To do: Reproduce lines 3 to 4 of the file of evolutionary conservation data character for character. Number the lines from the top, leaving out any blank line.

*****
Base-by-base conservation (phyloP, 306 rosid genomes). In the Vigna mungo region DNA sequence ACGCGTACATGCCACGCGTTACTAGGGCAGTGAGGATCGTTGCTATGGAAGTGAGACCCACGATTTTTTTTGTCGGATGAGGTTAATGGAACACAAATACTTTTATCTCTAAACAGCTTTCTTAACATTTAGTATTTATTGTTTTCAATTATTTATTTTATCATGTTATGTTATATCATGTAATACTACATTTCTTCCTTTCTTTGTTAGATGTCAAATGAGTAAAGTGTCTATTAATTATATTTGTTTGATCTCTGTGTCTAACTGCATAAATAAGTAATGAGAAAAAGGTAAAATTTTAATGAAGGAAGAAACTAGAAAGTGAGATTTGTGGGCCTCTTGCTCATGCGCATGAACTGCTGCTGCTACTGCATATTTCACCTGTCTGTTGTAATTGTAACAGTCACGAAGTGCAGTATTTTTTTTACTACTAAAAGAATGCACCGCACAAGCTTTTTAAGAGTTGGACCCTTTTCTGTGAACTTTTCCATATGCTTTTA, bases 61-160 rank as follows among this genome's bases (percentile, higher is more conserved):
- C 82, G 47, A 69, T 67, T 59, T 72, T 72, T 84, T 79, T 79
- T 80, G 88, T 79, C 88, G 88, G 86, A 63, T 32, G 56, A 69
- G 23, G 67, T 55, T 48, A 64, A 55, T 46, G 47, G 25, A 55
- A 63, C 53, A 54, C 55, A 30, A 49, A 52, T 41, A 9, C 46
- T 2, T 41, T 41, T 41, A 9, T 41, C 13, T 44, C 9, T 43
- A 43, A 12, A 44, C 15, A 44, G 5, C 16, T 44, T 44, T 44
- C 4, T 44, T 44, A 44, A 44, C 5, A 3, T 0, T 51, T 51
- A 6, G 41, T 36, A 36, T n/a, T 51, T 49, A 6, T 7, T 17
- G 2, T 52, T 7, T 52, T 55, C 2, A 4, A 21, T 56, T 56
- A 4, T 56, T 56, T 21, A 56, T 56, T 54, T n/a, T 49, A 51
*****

- T 80, G 88, T 79, C 88, G 88, G 86, A 63, T 32, G 56, A 69
- G 23, G 67, T 55, T 48, A 64, A 55, T 46, G 47, G 25, A 55